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Dublin: 14 °C Thursday 18 April, 2019
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When is a debut not a debut? Talking points from Ireland's friendly with Celtic

Today’s meeting with the Scottish treble-winners gave Martin O’Neill the chance to look at some of his untested players.

Graham Burke (left) comes on for Shaun Williams.
Graham Burke (left) comes on for Shaun Williams.
Image: Ryan Byrne/INPHO

1. A special occasion for many involved on both sides

IT WAS A day all about celebration for those associated with Celtic Football Club, and Ireland’s makeshift squad just happened to be guests invited along to the festivities.

At 32, Scott Brown has won it all domestically in the 11 years since joining the Glasgow giants from Hibernian. The Hoops decided to pay tribute to their beloved captain ‘Broony’ just one day after the Scottish Cup final — meaning the party marking their second consecutive treble was still in full flow — and the FAI agreed to supply the opposition.

Given the close ties between the club and this nation, it came as no surprise that many of the Irish players were brimming with pride to line out at the famously atmospheric ground, and avid Celtic fan James McClean appeared particularly determined to impress — possibly hoping to catch the eye of Brendan Rodgers after West Brom’s relegation from the Premier League.

James McClean McClean evades a tackle. Source: Ryan Byrne/INPHO

However, while the close-to-capacity attendance was treated to four goals, in terms of a competitive spectacle, the game as a whole lacked tempo. And although he was a welcome addition, the presence of 46-year-old Henrik Larsson (along with Blackburn Rovers defender Charlie Mulgrew) on the home team, gave it the feel of a charity or legends match.

2. When is a debut not a debut?

Having named an extended 40-man list for the summer fixtures with Celtic, France and the US, Martin O’Neill opted to bring a largely untested group with a sprinkling of experience, as many regulars were given the time off to take holidays.

By the final whistle, seven players (three from the start and four more off the bench) had made their first appearances for the Republic of Ireland at senior level. It will no doubt be an unforgettable moment for each of them, but they won’t technically count as international caps as the friendly wasn’t deemed an official match.

That said, this provided a huge opportunity for the newcomers to give O’Neill something to extra to think about when planning for the France and the US. It’s difficult to judge players’ performances in games of this nature that are short on intensity, but starters Derrick Williams, Darragh Lenihan and Shaun Williams didn’t do their chances of future involvement much harm.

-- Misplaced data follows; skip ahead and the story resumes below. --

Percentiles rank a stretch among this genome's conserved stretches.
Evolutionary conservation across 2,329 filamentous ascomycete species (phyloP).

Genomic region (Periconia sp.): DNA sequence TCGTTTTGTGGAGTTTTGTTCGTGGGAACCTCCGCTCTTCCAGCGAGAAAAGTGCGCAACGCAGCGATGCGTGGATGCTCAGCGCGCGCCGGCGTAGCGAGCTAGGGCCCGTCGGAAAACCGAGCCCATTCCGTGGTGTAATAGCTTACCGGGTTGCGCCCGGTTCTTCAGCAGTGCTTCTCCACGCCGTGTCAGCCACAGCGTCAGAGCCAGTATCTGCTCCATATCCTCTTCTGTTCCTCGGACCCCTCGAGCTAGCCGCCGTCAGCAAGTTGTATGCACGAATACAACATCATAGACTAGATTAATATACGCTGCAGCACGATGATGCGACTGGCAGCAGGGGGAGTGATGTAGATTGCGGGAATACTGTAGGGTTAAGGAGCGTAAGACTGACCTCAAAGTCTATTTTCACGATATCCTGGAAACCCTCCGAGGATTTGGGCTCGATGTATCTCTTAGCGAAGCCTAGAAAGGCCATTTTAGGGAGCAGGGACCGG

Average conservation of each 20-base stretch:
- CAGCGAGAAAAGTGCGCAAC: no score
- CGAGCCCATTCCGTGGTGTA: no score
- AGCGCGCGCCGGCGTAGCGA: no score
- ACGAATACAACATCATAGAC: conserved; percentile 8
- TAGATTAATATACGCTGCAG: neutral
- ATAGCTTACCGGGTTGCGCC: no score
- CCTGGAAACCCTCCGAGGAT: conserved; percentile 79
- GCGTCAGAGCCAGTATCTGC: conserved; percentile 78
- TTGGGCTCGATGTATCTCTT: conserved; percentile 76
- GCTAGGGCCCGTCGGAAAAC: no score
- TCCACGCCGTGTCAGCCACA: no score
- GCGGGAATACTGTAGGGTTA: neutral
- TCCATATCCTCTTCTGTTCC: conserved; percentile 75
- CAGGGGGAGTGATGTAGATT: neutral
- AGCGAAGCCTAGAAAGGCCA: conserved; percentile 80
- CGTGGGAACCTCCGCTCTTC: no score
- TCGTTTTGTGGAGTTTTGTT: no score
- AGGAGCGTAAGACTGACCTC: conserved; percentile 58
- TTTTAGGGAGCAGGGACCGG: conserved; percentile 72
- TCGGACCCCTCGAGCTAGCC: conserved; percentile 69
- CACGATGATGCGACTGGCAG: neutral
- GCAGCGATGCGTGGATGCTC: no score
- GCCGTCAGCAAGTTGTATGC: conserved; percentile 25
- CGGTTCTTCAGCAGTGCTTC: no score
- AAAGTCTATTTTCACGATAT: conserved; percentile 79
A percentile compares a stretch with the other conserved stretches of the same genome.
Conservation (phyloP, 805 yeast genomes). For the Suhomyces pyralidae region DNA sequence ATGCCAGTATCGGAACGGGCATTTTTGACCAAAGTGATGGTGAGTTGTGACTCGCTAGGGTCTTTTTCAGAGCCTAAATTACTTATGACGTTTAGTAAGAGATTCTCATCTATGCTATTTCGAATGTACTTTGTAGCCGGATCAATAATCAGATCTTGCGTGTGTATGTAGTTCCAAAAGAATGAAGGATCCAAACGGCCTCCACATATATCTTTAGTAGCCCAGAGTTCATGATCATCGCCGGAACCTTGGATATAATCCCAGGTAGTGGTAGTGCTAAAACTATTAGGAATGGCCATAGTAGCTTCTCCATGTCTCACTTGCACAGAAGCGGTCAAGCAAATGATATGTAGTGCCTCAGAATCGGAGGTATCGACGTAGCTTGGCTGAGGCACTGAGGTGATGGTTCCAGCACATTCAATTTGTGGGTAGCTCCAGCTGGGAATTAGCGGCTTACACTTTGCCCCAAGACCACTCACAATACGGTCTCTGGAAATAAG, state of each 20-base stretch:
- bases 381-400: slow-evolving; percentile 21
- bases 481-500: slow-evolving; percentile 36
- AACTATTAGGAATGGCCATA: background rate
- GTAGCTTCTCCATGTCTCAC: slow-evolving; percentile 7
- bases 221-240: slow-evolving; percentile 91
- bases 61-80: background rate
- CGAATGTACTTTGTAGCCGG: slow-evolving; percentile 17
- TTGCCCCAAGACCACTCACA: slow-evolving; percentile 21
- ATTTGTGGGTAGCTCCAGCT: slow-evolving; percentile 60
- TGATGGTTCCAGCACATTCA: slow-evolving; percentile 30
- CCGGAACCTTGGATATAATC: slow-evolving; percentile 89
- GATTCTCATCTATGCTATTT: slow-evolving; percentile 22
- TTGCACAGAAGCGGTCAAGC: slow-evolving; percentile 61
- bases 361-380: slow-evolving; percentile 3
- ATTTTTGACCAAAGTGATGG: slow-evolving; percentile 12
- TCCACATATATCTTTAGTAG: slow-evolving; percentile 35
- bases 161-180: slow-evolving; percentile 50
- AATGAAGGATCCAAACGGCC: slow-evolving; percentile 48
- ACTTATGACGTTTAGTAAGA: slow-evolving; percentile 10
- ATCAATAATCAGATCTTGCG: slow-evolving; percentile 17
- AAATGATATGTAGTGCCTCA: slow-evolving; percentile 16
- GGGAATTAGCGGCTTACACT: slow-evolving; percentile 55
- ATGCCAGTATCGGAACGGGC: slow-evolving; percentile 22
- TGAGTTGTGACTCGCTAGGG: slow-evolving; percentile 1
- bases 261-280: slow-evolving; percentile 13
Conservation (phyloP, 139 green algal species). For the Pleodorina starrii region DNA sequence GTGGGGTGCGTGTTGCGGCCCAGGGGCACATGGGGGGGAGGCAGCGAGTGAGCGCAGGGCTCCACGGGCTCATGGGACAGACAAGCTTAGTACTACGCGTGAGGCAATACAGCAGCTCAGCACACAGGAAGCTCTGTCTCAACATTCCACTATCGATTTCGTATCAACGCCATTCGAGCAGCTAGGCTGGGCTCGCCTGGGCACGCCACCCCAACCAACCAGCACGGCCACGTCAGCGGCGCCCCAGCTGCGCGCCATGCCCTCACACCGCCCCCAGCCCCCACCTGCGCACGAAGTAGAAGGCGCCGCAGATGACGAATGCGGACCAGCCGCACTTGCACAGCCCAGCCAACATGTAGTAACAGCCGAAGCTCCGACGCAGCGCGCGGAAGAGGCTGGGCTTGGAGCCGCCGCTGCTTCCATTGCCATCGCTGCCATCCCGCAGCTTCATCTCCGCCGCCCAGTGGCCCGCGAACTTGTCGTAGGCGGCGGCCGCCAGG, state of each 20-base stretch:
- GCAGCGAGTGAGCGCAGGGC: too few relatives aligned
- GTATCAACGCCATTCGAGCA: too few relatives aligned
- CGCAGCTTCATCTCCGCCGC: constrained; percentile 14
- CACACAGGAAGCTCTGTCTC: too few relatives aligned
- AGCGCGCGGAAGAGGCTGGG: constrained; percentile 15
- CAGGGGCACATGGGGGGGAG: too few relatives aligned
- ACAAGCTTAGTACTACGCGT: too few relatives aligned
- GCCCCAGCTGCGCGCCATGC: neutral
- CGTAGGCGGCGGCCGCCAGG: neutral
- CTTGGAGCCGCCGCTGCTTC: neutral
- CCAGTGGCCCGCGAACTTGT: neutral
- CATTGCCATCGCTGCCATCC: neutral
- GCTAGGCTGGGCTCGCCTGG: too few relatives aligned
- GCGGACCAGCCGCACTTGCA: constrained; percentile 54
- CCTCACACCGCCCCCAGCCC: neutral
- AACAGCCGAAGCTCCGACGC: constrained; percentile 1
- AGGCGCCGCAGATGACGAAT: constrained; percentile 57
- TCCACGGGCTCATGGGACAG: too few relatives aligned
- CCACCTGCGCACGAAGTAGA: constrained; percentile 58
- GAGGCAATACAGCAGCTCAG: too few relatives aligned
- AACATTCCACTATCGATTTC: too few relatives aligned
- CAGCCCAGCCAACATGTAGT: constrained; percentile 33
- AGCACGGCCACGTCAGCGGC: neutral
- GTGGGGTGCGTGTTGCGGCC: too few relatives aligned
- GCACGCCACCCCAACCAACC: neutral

For the likes of 31-year-old Williams and Sheffield United full-back Enda Stevens (27), who got the final 18 minutes, the journey to international football has been longer than most. Matt Doherty and Greg Cunningham have had to be patient to play under O’Neill too.

There was a welcome sight just after the hour mark as Shamrock Rovers forward Graham Burke came on along with ex-St Patrick’s Athletic goalkeeper Conor O’Malley and Preston’s Callum Robinson, who recently switched allegiance from England to Ireland.

The aim now for all the above mentioned will be to build on this experience and secure bonafide Ireland debuts over the coming months.

3. Upcoming fixtures will provide bigger tests

Those involved today will be given a few days off before the full squad meets up later this week in Dublin. They are scheduled to train at FAI headquarters and then depart for Paris next weekend ahead of Monday’s meeting with Les Bleus.

It might be an end-of-season friendly for Ireland, but Didier Deschamps’ men are a matter of weeks away from the World Cup finals — a tournament they are among the favourites to win.

France v Republic of Ireland - UEFA Euro 2016 - Round of 16 - Stade de Lyon Shane Duffy and Olivier Giroud during Euro 2016. Source: Jonathan Brady

A quick glance at the French squad (and the list of players that haven’t even made the final 23) will give you an idea of the embarrassment of riches at their disposal, and it’s only two years since Ireland witnessed first-hand the damage Antoine Griezmann can do during the Euro 2016 last 16.

That game Stade de France and the visit of the US to the Aviva Stadium on Saturday, 2 June, should give the Ireland boss a better indication of which players he will be able to rely on when the new Nations League and the Euro 2020 qualifiers come around.

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Ben Blake

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